Chartering the Pacific Northwest — Pine Trees Not Palm Trees Let's take a hypothetical journey... Imagine you're all cooped up and have been for some time, and you've heard of this land not so far away: "the Salish Sea." Really, that's what it's called. I'm sure Peter Puget would be all disappointed, and well, everybody with Cleveland Indians jerseys or apparel for that football team outta D.C. is too, but it's still a magical place no matter what you call it. No airline ticket required. According to the Google folks, simply hop into the family truckster, step on that pedal on the right, and 16 hours later you've arrived. Remember to slow down in Oregon and Washington, as folks drive slower up there and those CA plates are easy for the state police to spot. Arrive in Anacortes or Bellingham, skipping the peaceful protests in Seattle and Portland, because this trip is all about sailing, not political activism. Up north, yacht chartering is still allowed and hopefully will be in summer 2021. The native summer starts the weekend after Labor Day, when kids are back in school and there's way less rain than in May or June. Well, they used to be back in school. I'm more certain about the rain thing. Either do your own thing or take your favorite couple to pal around with. Get a deal for a week on a 36'-40' boat and make damn certain it has a terrific tender. If you enjoy peace and tranquility, insist on a rowing dinghy and, to make sure the oars fit, take it for a spin. If you wanna haul ass and see more territory, Close to home yet far away. The San Juan Islands offer a serene escape.
ALL PHOTOS STEPHANIE SCHWENK
This month we hear from delivery skipper, PNW native, retired foredeck, acceptable at the yacht club, invaluable offshore, and 49 Hawaiian trips — so far — veteran Andy Schwenk about chartering in the Pacific Northwest.
or your rotator cuff ain't what it used to be, make sure the outboard starts easily the first time. Yes, for cruising the American San Juans, the tender is as important as the mothership unless you are simply hopping from marina to marina, in which case you'll miss most of the good stuff and you don't need a dinghy. The base of operations will need a heater, a genoa, a clean bottom and not much else. Winds are light and passages are 10-15 miles daily. Of course, you'll be fighting current and it will feel like 35 miles unless you read this to the finish. When you look at NOAA chart 18421, you will see how the entire area is shaped similarly to the porcelain goddess in the head. When the tide is going out, which is usually stronger due to the amount of rainfall and numerous rivers, all that water mass wants to get out to sea. Look at the chart and imagine all the blue stuff headed west — don't fight it, ride it. The opposite is true on the flood. So you average 4 knots under sail? That's either 2 knots or 6 knots to the good. Some areas, 8 or nil … Use the force, Luke …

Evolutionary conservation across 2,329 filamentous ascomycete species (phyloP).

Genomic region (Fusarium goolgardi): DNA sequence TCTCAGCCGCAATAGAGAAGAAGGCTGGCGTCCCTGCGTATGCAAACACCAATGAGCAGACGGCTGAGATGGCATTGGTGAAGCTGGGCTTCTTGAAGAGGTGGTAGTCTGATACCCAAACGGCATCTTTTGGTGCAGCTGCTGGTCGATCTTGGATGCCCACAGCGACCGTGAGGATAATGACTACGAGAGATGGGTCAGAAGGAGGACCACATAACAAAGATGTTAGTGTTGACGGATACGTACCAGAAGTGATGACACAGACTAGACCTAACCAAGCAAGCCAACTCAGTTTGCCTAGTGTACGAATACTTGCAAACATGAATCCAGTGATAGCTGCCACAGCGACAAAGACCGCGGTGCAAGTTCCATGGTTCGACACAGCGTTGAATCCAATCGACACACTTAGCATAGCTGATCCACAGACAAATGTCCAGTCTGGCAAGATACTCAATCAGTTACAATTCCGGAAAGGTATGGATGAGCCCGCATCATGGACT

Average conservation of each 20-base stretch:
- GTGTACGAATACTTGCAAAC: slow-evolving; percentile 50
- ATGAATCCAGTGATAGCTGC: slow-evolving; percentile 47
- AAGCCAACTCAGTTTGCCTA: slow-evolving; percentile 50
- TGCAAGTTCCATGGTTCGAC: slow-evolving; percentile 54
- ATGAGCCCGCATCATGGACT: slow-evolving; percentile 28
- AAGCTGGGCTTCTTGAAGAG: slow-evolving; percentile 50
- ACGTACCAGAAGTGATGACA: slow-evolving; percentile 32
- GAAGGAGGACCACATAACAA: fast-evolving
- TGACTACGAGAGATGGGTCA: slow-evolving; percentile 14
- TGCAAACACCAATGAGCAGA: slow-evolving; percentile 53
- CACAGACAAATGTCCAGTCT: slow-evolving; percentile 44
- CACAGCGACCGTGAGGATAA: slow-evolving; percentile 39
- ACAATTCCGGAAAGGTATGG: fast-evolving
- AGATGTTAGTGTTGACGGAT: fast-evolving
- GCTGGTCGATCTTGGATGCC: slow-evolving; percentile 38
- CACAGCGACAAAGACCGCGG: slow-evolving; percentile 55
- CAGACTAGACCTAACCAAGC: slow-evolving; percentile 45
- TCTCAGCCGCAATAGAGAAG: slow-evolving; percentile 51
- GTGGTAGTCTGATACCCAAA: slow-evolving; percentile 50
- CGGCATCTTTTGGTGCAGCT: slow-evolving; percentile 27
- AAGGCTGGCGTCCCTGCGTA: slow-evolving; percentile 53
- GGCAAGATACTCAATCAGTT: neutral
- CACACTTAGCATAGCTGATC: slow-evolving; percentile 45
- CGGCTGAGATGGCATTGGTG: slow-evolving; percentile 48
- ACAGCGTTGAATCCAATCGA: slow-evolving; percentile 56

Don't let the snow fool you. It's far in the background while there's warm summer sailing in Fidalgo Bay in the foreground.
The islands offer prodigious whale watching, hikes to lighthouses, and mausoleums. When the tide goes out, up to 15-ft exchanges twice a day, the table is set with clams and oysters. Be on the lookout for microbreweries and sturdy women. Heck, when crab pots are wrapped up in the prop, you can even go for a quick dip. It's refreshing and healthy for your skin. Tidepool wading for the young and old is world-class, but make sure all those creepy crawlers get back to their little homes just like you would want for your family. Some people will tell you a night on the hook or on one of the hundreds of mooring balls that dot the islands, followed by a night on an island served by the ferry, makes for a good mix. The ferry goes to only five of the 400 or so islands, and only 128 islands have names. Your chances of having to listen to a generator all night or helicopter swapping out crews are slim. A friendly seal looking for a handout or hand-feeding a "wild" deer ashore is almost assured. Fun fact: Orcas Island is not named after the killer whales, the largest of the dolphin family; rather it's an Anglicized version of a Spanish explorer named Horcasitas.
The January 2021 issue of the West's premier sailing and marine magazine.